Jun '18 - Sep '19 · Product design
From summer of 2018 until September 2019, I was a product designer on Codecademy's design team. I collaborated closely with product managers, engineers, curriculum developers and other designers to bring new features into production.
I also worked within Codecademy's growing design system, at a time when our team began to consolidate design patterns and styles. Here are a few projects I worked on:
Over the course of several months, I supported designs of Codecademy's new onboarding experience, across various releases.
My role: A product designer, focusing on mid to late stages of this project.
Collaborators: Product manager, marketing, curriculum designers, engineers, designers
Improve upon the company's first version of onboarding, by better orienting new learners to Codecademy's offerings - as well as serving business needs of capturing data for segmentation, persona targeting and personalization.
In the user research stage (which was the initiative of the more senior designer I collaborated with), my team gathered that there are two main groups of new users who come to Codecademy. The first group encompasses beginners who need guidance, are interested in "learning to code" but may not know where to begin. The second group includes learners are more experienced, have specific outcomes in mind, and may want to jump into their intended material as fast as possible.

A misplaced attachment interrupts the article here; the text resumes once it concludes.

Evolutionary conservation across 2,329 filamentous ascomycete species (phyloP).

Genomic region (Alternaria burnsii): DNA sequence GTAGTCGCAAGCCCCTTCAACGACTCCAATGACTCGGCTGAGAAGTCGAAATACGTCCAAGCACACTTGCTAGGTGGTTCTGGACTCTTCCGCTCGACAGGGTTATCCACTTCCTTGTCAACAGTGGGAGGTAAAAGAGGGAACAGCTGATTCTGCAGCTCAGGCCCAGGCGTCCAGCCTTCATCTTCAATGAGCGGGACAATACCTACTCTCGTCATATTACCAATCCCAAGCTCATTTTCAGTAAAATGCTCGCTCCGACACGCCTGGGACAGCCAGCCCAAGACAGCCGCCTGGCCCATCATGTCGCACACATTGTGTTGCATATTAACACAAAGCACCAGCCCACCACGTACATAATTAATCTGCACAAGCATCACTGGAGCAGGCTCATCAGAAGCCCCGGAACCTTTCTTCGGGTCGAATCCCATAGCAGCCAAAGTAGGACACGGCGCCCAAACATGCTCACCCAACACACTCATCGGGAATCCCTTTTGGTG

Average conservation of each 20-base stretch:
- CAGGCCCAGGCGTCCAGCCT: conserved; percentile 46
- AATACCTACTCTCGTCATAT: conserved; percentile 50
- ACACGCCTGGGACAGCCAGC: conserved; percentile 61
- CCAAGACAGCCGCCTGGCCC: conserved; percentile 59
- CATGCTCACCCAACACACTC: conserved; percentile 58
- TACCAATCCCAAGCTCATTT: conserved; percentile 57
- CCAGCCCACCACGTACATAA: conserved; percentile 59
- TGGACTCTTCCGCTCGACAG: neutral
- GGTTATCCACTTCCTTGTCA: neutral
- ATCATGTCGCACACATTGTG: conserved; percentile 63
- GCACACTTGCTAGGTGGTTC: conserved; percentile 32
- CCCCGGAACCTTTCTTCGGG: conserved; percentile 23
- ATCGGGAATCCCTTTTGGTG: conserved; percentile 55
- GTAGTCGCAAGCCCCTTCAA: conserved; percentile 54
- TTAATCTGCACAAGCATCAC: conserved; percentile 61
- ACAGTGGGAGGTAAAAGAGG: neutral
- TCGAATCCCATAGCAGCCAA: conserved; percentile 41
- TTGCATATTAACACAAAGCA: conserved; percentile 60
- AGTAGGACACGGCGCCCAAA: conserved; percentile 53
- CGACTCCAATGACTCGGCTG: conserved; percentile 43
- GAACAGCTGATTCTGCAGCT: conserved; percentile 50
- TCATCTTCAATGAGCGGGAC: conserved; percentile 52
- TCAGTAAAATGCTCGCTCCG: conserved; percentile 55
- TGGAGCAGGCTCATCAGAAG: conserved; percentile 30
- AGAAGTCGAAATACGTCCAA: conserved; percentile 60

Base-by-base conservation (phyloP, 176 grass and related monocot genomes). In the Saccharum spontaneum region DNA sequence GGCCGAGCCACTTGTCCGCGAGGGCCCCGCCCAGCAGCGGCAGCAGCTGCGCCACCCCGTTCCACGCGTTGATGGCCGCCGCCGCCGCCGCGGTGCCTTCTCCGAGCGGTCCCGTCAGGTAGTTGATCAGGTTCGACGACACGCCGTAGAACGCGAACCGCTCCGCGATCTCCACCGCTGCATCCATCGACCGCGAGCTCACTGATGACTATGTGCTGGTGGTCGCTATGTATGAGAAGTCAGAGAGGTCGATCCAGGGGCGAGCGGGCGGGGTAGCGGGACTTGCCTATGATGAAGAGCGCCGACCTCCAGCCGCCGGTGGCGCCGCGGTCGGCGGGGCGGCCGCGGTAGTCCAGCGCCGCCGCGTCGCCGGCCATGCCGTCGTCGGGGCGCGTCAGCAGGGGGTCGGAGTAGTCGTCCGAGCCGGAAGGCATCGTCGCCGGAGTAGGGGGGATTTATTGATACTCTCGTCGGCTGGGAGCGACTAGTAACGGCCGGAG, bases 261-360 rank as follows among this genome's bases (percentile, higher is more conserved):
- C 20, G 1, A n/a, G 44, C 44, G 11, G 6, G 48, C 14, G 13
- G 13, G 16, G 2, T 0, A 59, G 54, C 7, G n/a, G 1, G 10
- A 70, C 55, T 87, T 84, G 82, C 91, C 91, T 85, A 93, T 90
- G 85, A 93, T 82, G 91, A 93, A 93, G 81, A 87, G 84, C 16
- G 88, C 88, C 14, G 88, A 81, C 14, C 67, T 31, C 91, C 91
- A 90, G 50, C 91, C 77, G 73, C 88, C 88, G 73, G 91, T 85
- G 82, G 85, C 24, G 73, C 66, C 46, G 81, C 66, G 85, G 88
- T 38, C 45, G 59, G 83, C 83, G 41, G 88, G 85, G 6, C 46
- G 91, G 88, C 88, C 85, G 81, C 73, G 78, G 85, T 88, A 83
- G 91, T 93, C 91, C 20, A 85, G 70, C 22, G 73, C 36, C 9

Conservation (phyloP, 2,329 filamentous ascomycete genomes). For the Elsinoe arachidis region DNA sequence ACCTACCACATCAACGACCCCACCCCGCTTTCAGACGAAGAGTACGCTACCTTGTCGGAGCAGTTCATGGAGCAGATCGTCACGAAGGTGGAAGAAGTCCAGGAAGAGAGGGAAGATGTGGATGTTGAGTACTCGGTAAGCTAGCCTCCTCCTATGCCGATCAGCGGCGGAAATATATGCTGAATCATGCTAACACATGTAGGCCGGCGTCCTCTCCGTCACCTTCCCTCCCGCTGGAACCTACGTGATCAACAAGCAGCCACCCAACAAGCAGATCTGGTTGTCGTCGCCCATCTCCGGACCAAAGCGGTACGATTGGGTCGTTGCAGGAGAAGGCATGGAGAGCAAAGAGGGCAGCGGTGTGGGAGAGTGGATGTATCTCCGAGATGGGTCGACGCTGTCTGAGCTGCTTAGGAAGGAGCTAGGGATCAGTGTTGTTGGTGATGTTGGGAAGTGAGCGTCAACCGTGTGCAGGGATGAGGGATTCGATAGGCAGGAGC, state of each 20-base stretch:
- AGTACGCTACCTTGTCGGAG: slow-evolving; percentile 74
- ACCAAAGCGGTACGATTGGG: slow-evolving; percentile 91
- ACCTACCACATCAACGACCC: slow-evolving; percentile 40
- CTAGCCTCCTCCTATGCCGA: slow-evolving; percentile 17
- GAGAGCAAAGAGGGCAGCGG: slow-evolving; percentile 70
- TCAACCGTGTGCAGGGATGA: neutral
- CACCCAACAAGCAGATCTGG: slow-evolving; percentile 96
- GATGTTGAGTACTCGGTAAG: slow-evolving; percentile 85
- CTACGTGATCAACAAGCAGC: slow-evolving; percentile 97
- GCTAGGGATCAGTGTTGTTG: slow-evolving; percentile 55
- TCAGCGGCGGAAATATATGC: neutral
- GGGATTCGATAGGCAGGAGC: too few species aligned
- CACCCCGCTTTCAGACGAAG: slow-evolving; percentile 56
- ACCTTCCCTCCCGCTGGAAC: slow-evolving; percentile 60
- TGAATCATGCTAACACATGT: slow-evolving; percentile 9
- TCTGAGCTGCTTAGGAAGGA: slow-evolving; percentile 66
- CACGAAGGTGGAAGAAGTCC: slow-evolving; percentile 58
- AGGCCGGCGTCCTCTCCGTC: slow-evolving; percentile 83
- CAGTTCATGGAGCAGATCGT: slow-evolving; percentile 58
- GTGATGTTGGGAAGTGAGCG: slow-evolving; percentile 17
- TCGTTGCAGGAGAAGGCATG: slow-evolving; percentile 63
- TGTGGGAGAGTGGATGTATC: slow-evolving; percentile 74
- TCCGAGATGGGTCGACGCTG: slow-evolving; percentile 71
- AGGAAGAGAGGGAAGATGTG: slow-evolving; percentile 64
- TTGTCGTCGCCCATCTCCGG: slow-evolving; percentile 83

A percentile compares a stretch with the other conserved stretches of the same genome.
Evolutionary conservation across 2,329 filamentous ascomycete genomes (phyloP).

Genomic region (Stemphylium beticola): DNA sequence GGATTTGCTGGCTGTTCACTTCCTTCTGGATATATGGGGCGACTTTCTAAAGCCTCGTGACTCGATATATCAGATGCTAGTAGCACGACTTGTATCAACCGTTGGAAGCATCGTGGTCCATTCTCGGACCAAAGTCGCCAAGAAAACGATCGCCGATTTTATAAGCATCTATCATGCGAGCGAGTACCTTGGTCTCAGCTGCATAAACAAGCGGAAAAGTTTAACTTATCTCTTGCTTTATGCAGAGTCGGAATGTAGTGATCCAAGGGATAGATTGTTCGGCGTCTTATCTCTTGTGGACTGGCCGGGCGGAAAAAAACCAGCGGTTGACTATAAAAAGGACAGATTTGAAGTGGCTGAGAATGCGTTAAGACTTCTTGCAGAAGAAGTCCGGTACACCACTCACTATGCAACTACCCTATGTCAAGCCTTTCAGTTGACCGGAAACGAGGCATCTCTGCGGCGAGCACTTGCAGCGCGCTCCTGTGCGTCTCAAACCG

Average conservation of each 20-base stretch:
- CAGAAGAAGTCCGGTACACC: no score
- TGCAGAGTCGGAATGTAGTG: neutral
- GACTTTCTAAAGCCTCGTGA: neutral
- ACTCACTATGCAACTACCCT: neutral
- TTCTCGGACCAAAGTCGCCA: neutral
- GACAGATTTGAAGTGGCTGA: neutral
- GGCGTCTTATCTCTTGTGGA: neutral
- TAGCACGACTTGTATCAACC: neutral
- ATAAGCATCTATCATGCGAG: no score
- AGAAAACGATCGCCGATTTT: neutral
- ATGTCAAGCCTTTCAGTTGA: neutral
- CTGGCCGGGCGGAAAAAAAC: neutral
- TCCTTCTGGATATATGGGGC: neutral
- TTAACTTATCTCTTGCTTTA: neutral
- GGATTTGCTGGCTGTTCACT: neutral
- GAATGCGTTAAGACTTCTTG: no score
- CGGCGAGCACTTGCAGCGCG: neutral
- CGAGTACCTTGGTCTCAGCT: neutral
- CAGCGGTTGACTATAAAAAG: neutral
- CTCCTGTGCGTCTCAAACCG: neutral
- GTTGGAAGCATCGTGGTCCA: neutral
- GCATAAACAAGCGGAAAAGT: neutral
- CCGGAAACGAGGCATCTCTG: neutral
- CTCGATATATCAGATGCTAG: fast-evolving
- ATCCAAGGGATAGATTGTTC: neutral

Accordingly, I collaborated with the designer, product managers, and marketing, and curriculum stakeholders to mock an onboarding experience that focuses on accomodating both learner types, one who needs a recommendation and one who is more self-guided. We also kept a persistent option to skip onboarding and jump into the platform.
By clicking "Give me a custom recommendation", a learner can complete a questionaire that notes their interests and learning style - giving them a personalized recommendation while also helping Codecademy better understand its learners. In the first version of this onboarding experience, the learner could click "I want to explore on my own" to explore the catalog.
As I mocked the flow at higher fidelities, I made sure to continuously check in with marketing team members to ensure the copy was welcoming, easy to understand, and as streamlined as possible.
I also created a navigation system that mirrored other types of navigation on the platform, giving users a sense of completion through the questionnaire and a means to return to previous answers by clicking on completed question numbers.
When the learner completes the questionnaire, they are given two custom recommendations based on their interests. They are first recommended a Path, a more long-term curriculum offering aligned with higher levels of engagement.